In two concerts, the decidedly nontraditional string ensembles will play a program ranging from Dvorak to John Lennon to Darius Milhaud.

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Despite being feted with two Grammy Awards for best classical crossover album, the members of the 30-year-old Turtle Island String Quartet (TIQ) initially dreaded the label “crossover.” Even as they prepare for their return to Seattle, that’s a label that the jazz string quartet approaches with caution.

“Crossover is often associated with classical musicians trying to do something they don’t know how to do,” TIQ founder, violinist David Balakrishnan, says. “In our case, we were formed for the express purpose of doing what we’ve wanted to do since childhood: play improvised music and jazz using our classical training as string players. What we’ve ended up doing isn’t crossover, because how can you cross over when you’re already there?”

When Balakrishnan and his fellow string players return to Seattle this week, they’ll do so at the invitation of their co-performers, 10-year-old Simple Measures. Their joint program, cutely titled “It’s Island Time,” showcases the string players of both ensembles performing music from “4 + Four,” the Turtle’s 2006 Grammy-winning Telarc CD with the Ying String Quartet.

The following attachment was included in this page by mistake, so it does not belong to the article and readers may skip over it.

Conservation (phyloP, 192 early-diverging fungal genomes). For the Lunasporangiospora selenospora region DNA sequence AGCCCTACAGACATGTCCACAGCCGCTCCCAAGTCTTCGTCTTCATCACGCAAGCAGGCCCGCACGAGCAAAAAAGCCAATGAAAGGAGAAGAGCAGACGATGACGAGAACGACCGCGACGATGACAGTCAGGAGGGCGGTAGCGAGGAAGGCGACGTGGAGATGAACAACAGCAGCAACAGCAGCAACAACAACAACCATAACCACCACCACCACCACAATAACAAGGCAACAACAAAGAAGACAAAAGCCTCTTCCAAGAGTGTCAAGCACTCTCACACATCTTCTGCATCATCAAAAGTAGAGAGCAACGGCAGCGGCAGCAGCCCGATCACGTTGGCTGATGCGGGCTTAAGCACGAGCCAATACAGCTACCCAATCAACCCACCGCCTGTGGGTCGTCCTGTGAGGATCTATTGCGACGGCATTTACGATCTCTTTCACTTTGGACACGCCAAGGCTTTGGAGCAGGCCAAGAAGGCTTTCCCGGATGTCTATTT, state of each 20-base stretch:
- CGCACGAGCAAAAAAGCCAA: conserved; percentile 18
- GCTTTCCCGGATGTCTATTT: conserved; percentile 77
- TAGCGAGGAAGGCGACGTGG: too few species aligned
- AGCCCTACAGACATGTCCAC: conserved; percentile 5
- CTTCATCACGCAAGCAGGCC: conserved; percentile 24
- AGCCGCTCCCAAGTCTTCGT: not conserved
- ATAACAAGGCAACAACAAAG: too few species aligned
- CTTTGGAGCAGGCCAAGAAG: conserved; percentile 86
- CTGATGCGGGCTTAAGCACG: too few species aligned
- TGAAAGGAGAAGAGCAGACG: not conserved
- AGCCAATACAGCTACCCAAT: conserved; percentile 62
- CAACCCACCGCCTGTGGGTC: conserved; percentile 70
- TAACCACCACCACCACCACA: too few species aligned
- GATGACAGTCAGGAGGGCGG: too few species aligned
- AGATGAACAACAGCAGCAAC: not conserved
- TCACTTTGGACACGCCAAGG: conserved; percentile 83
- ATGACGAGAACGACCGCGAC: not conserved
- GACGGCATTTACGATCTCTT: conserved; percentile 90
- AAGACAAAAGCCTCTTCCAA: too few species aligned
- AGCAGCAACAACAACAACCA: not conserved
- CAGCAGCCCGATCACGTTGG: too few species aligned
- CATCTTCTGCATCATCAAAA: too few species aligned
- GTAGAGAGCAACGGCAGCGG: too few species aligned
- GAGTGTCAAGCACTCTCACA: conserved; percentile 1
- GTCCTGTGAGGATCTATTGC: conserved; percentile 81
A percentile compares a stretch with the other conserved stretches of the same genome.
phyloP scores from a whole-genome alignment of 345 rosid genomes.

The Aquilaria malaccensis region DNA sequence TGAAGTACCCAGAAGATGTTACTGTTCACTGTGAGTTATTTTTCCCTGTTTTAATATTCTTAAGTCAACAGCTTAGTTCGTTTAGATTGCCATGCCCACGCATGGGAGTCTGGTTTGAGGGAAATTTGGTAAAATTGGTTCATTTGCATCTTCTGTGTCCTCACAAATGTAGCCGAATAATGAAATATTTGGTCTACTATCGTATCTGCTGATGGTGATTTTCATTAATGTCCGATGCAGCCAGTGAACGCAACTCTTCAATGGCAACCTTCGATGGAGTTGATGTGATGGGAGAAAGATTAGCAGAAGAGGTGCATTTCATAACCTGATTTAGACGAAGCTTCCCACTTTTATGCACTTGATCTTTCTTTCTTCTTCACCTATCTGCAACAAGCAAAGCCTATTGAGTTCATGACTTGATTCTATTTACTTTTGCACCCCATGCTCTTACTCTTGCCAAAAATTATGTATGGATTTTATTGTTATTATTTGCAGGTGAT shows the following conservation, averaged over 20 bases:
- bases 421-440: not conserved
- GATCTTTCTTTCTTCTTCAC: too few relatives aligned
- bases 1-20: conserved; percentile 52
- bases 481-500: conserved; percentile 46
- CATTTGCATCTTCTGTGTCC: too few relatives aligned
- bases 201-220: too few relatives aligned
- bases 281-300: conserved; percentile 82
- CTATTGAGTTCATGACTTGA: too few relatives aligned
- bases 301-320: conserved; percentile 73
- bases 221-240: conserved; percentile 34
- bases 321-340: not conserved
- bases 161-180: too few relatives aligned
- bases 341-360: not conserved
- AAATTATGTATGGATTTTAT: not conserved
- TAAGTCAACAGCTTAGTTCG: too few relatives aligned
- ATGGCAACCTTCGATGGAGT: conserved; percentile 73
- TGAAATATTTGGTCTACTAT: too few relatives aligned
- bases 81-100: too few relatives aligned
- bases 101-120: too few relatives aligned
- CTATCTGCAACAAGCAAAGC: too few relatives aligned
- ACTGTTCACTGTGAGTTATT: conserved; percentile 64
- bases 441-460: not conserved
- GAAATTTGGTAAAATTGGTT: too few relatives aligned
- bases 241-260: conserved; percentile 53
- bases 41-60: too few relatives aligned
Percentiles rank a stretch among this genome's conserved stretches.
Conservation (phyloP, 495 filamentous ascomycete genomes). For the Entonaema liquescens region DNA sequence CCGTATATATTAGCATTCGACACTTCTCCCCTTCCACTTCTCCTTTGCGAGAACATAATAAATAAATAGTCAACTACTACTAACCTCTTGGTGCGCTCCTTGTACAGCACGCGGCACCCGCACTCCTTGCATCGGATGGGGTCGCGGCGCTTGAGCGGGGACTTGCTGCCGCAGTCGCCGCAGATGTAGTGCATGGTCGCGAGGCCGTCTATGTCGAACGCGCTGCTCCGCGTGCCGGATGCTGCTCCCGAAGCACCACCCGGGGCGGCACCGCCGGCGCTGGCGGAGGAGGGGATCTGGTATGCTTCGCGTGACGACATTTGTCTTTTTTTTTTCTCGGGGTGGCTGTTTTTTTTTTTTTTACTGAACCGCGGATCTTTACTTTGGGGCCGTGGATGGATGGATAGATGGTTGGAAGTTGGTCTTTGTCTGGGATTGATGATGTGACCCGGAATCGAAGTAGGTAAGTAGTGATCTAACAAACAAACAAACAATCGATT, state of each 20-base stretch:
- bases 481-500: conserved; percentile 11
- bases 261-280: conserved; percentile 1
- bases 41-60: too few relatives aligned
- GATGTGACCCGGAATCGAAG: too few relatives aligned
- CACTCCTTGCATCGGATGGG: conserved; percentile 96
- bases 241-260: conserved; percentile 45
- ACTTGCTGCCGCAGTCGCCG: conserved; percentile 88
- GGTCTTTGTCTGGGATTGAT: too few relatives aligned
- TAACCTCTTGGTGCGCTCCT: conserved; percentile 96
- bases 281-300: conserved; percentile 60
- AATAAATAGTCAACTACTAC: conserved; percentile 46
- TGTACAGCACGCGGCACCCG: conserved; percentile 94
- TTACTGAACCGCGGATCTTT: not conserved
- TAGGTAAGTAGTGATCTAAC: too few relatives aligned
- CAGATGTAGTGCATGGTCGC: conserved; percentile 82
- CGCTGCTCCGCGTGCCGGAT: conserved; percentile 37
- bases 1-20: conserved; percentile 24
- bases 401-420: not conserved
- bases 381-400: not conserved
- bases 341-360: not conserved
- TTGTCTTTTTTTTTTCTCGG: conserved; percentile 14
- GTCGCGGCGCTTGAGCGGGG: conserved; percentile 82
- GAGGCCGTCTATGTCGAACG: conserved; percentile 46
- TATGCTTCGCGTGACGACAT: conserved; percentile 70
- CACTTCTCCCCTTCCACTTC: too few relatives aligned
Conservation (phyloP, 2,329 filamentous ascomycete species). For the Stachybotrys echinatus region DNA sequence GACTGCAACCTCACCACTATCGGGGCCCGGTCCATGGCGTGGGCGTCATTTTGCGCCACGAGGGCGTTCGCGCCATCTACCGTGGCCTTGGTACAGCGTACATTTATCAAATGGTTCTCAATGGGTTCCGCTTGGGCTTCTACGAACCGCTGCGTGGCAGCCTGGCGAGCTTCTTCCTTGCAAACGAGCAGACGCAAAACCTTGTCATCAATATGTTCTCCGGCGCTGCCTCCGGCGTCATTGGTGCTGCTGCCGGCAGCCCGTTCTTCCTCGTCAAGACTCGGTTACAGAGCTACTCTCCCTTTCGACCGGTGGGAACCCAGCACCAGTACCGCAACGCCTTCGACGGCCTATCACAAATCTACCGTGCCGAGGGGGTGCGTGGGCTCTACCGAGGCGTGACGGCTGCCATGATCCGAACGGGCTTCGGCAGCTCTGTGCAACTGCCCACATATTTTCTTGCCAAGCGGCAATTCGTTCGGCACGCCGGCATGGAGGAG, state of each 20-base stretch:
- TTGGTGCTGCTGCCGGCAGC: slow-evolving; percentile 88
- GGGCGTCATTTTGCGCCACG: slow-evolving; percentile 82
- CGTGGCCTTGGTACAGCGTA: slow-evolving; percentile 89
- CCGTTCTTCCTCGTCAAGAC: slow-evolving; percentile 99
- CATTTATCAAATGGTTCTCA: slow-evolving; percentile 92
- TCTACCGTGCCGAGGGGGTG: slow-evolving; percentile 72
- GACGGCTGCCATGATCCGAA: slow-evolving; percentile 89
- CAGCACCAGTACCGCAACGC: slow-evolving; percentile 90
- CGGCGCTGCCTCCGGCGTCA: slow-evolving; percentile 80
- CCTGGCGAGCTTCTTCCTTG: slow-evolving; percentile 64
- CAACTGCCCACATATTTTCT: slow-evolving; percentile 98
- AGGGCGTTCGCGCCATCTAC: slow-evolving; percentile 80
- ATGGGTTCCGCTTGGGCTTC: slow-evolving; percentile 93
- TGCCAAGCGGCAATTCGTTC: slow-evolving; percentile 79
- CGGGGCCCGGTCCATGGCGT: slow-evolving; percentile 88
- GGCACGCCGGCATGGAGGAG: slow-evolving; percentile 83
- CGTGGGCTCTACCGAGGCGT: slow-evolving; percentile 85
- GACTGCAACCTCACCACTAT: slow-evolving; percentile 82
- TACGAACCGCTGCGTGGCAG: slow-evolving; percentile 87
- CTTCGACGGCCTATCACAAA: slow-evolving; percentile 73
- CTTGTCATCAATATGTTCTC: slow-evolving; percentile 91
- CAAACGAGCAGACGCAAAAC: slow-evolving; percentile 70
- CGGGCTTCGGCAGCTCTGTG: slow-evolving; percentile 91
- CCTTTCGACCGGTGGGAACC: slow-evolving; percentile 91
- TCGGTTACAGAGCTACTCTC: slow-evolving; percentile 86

Turtle Island Quartet, Simple Measures

7:30 p.m., Friday, April 17, Town Hall Seattle, 1119 Eighth Ave.; and 2 p.m., Sunday, April 19, Mount Baker Community Club, 2811 Mount Rainier Drive S., Seattle; $15-$30 (206-853-5672 or

The concert will range widely across genres. In the first half of the concert, the Turtles play Bob Mintzer’s “Windspan” and Balakrishnan’s arrangement of John Carisi’s “Israel.” Simple Measures, in turn, performs select movements from Dvorak’s String Quartet in E-flat Major, Op. 51, and Shostakovich’s String Quartet No. 1 in C Major, Op. 49. Then, after cellists from both quartets duo on TIQ cellist Mark Summer’s “Julie-O,” both quartets perform arrangements of John Lennon’s “Because,” and Darius Milhaud’s jazz-tinged “La Creation du Monde” (“Creation of the World”).

“Ever since we began working with the Ying Quartet in 2002, we’ve found ourselves partnering with string quartets who love a program that allows a cross-fertilization of music and genres,” says Balakrishnan. “One of the best things about it is the juxtaposition of a classical string quartet playing straight-ahead classical repertoire with our completely unexpected, really swinging string quartet exploration of jazz.

“You get to experience both the quality of the classical tradition and the possibilities of extending that tradition into the American classical music form known as jazz.”

But the music itself is only one aspect of this “the medium is the message” concert. True to Simple Measures’ mission to produce nonintimidating, themed chamber performances with an informal feel, patrons will be encouraged to ask questions after each piece. As unorthodox as the Turtle Island Quartet may be in repertoire and approach, Simple Measures’ penchant for audience interaction has left Balakrishnan curious as to the outcome.

“We’re kind of like a barking cat: string players that can swing,” says Balakrishnan; this weekend he will find out just how far the cats can swing when audience members pull the strings as well.